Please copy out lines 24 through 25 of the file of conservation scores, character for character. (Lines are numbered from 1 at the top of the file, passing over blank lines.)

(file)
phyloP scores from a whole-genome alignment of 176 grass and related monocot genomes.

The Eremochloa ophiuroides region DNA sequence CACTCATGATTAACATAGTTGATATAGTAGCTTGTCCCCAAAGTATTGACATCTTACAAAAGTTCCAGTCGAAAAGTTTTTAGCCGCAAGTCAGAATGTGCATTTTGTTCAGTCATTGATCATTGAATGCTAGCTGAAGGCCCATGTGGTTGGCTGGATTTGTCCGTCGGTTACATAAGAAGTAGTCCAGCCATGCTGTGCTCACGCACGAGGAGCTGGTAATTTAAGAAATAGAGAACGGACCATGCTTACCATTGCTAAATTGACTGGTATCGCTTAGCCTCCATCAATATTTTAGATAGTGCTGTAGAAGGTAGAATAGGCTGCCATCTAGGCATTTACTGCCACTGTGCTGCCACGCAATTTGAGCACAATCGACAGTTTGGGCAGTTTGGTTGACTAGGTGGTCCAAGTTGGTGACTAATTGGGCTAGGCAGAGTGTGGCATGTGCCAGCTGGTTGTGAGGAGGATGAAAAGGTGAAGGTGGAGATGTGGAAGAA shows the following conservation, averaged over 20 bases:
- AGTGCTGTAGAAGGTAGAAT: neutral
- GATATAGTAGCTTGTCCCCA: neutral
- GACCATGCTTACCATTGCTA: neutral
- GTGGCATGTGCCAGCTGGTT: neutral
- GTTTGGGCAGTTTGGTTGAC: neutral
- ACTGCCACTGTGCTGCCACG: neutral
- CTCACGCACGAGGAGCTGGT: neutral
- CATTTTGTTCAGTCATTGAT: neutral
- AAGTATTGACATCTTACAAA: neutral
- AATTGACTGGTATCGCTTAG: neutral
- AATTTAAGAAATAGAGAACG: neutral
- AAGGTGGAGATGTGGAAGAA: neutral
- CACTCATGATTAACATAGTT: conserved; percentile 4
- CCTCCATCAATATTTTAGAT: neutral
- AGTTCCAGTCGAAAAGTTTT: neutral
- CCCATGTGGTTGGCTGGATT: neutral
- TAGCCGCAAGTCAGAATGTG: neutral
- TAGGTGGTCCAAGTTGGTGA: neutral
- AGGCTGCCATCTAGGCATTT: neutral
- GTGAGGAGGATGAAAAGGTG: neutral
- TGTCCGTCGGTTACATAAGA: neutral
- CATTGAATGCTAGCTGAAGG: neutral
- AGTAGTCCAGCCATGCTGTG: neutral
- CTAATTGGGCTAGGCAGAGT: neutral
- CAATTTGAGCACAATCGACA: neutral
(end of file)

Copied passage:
- CATTGAATGCTAGCTGAAGG: neutral
- AGTAGTCCAGCCATGCTGTG: neutral